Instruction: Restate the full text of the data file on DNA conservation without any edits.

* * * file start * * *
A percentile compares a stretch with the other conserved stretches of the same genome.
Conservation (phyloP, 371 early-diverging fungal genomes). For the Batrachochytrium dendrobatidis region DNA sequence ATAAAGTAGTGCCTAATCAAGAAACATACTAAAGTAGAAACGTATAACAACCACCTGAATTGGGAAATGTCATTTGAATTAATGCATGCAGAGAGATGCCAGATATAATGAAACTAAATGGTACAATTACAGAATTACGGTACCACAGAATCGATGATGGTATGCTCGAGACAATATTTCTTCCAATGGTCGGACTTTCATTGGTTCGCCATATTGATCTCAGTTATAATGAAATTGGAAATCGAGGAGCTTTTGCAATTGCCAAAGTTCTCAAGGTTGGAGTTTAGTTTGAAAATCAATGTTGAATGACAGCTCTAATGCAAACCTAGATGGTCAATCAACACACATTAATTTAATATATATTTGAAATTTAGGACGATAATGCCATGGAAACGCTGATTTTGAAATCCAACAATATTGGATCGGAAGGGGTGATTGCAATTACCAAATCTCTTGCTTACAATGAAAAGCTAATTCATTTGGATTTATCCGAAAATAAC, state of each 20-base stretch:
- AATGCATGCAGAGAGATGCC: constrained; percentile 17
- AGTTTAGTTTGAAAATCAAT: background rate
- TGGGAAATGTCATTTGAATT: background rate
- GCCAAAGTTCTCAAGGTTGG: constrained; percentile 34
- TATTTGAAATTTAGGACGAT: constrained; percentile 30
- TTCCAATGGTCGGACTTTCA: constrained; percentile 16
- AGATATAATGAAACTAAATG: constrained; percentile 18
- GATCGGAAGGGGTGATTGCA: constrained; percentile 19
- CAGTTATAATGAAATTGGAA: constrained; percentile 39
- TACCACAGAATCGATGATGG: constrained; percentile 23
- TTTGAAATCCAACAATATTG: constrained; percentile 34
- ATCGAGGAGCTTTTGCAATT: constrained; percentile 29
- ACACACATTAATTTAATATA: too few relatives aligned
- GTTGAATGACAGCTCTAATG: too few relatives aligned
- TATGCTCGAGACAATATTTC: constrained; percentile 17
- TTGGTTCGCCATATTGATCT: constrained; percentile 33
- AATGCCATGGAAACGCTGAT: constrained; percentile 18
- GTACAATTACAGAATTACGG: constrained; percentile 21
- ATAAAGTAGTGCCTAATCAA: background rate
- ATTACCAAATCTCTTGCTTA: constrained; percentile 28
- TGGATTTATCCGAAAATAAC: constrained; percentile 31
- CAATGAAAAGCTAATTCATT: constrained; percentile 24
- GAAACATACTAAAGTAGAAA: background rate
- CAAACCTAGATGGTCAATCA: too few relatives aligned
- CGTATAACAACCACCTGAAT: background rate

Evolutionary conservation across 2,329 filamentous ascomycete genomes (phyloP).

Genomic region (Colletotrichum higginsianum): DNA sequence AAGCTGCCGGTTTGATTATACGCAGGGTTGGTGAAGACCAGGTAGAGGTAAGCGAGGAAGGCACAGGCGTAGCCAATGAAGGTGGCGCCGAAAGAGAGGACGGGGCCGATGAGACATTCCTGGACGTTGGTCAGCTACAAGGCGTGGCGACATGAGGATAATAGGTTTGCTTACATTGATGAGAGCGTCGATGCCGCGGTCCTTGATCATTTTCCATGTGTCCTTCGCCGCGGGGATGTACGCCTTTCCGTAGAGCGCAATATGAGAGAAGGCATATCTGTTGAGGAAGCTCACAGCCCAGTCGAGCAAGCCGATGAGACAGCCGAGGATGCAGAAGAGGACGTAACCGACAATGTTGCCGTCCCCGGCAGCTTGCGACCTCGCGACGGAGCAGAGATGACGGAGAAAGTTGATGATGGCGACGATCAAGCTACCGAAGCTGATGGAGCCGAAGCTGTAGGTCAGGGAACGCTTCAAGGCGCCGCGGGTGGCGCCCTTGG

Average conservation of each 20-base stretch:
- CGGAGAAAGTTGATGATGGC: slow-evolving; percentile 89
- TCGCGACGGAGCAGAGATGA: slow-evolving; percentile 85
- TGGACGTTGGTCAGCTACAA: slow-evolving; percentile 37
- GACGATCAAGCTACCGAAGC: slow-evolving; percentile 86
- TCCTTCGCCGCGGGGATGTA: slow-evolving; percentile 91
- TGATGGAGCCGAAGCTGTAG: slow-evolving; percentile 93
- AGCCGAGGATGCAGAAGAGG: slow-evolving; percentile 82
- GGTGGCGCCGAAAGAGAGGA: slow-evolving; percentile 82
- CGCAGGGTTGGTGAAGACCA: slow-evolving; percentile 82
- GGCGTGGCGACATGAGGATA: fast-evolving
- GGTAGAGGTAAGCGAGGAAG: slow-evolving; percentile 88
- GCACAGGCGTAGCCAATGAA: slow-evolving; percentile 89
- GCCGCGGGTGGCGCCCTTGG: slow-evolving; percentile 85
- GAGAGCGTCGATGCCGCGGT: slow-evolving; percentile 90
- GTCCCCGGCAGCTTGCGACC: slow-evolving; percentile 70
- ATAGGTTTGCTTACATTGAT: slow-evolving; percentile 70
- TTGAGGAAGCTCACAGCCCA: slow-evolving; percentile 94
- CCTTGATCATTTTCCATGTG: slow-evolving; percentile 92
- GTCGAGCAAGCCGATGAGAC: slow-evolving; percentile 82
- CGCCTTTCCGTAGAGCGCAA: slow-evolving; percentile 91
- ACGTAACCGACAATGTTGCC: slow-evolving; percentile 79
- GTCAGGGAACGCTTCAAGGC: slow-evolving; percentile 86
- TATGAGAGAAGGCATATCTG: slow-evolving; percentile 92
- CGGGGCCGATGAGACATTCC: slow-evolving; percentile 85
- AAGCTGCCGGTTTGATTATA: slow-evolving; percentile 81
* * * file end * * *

A percentile compares a stretch with the other conserved stretches of the same genome.
Conservation (phyloP, 371 early-diverging fungal genomes). For the Batrachochytrium dendrobatidis region DNA sequence ATAAAGTAGTGCCTAATCAAGAAACATACTAAAGTAGAAACGTATAACAACCACCTGAATTGGGAAATGTCATTTGAATTAATGCATGCAGAGAGATGCCAGATATAATGAAACTAAATGGTACAATTACAGAATTACGGTACCACAGAATCGATGATGGTATGCTCGAGACAATATTTCTTCCAATGGTCGGACTTTCATTGGTTCGCCATATTGATCTCAGTTATAATGAAATTGGAAATCGAGGAGCTTTTGCAATTGCCAAAGTTCTCAAGGTTGGAGTTTAGTTTGAAAATCAATGTTGAATGACAGCTCTAATGCAAACCTAGATGGTCAATCAACACACATTAATTTAATATATATTTGAAATTTAGGACGATAATGCCATGGAAACGCTGATTTTGAAATCCAACAATATTGGATCGGAAGGGGTGATTGCAATTACCAAATCTCTTGCTTACAATGAAAAGCTAATTCATTTGGATTTATCCGAAAATAAC, state of each 20-base stretch:
- AATGCATGCAGAGAGATGCC: constrained; percentile 17
- AGTTTAGTTTGAAAATCAAT: background rate
- TGGGAAATGTCATTTGAATT: background rate
- GCCAAAGTTCTCAAGGTTGG: constrained; percentile 34
- TATTTGAAATTTAGGACGAT: constrained; percentile 30
- TTCCAATGGTCGGACTTTCA: constrained; percentile 16
- AGATATAATGAAACTAAATG: constrained; percentile 18
- GATCGGAAGGGGTGATTGCA: constrained; percentile 19
- CAGTTATAATGAAATTGGAA: constrained; percentile 39
- TACCACAGAATCGATGATGG: constrained; percentile 23
- TTTGAAATCCAACAATATTG: constrained; percentile 34
- ATCGAGGAGCTTTTGCAATT: constrained; percentile 29
- ACACACATTAATTTAATATA: too few relatives aligned
- GTTGAATGACAGCTCTAATG: too few relatives aligned
- TATGCTCGAGACAATATTTC: constrained; percentile 17
- TTGGTTCGCCATATTGATCT: constrained; percentile 33
- AATGCCATGGAAACGCTGAT: constrained; percentile 18
- GTACAATTACAGAATTACGG: constrained; percentile 21
- ATAAAGTAGTGCCTAATCAA: background rate
- ATTACCAAATCTCTTGCTTA: constrained; percentile 28
- TGGATTTATCCGAAAATAAC: constrained; percentile 31
- CAATGAAAAGCTAATTCATT: constrained; percentile 24
- GAAACATACTAAAGTAGAAA: background rate
- CAAACCTAGATGGTCAATCA: too few relatives aligned
- CGTATAACAACCACCTGAAT: background rate

Evolutionary conservation across 2,329 filamentous ascomycete genomes (phyloP).

Genomic region (Colletotrichum higginsianum): DNA sequence AAGCTGCCGGTTTGATTATACGCAGGGTTGGTGAAGACCAGGTAGAGGTAAGCGAGGAAGGCACAGGCGTAGCCAATGAAGGTGGCGCCGAAAGAGAGGACGGGGCCGATGAGACATTCCTGGACGTTGGTCAGCTACAAGGCGTGGCGACATGAGGATAATAGGTTTGCTTACATTGATGAGAGCGTCGATGCCGCGGTCCTTGATCATTTTCCATGTGTCCTTCGCCGCGGGGATGTACGCCTTTCCGTAGAGCGCAATATGAGAGAAGGCATATCTGTTGAGGAAGCTCACAGCCCAGTCGAGCAAGCCGATGAGACAGCCGAGGATGCAGAAGAGGACGTAACCGACAATGTTGCCGTCCCCGGCAGCTTGCGACCTCGCGACGGAGCAGAGATGACGGAGAAAGTTGATGATGGCGACGATCAAGCTACCGAAGCTGATGGAGCCGAAGCTGTAGGTCAGGGAACGCTTCAAGGCGCCGCGGGTGGCGCCCTTGG

Average conservation of each 20-base stretch:
- CGGAGAAAGTTGATGATGGC: slow-evolving; percentile 89
- TCGCGACGGAGCAGAGATGA: slow-evolving; percentile 85
- TGGACGTTGGTCAGCTACAA: slow-evolving; percentile 37
- GACGATCAAGCTACCGAAGC: slow-evolving; percentile 86
- TCCTTCGCCGCGGGGATGTA: slow-evolving; percentile 91
- TGATGGAGCCGAAGCTGTAG: slow-evolving; percentile 93
- AGCCGAGGATGCAGAAGAGG: slow-evolving; percentile 82
- GGTGGCGCCGAAAGAGAGGA: slow-evolving; percentile 82
- CGCAGGGTTGGTGAAGACCA: slow-evolving; percentile 82
- GGCGTGGCGACATGAGGATA: fast-evolving
- GGTAGAGGTAAGCGAGGAAG: slow-evolving; percentile 88
- GCACAGGCGTAGCCAATGAA: slow-evolving; percentile 89
- GCCGCGGGTGGCGCCCTTGG: slow-evolving; percentile 85
- GAGAGCGTCGATGCCGCGGT: slow-evolving; percentile 90
- GTCCCCGGCAGCTTGCGACC: slow-evolving; percentile 70
- ATAGGTTTGCTTACATTGAT: slow-evolving; percentile 70
- TTGAGGAAGCTCACAGCCCA: slow-evolving; percentile 94
- CCTTGATCATTTTCCATGTG: slow-evolving; percentile 92
- GTCGAGCAAGCCGATGAGAC: slow-evolving; percentile 82
- CGCCTTTCCGTAGAGCGCAA: slow-evolving; percentile 91
- ACGTAACCGACAATGTTGCC: slow-evolving; percentile 79
- GTCAGGGAACGCTTCAAGGC: slow-evolving; percentile 86
- TATGAGAGAAGGCATATCTG: slow-evolving; percentile 92
- CGGGGCCGATGAGACATTCC: slow-evolving; percentile 85
- AAGCTGCCGGTTTGATTATA: slow-evolving; percentile 81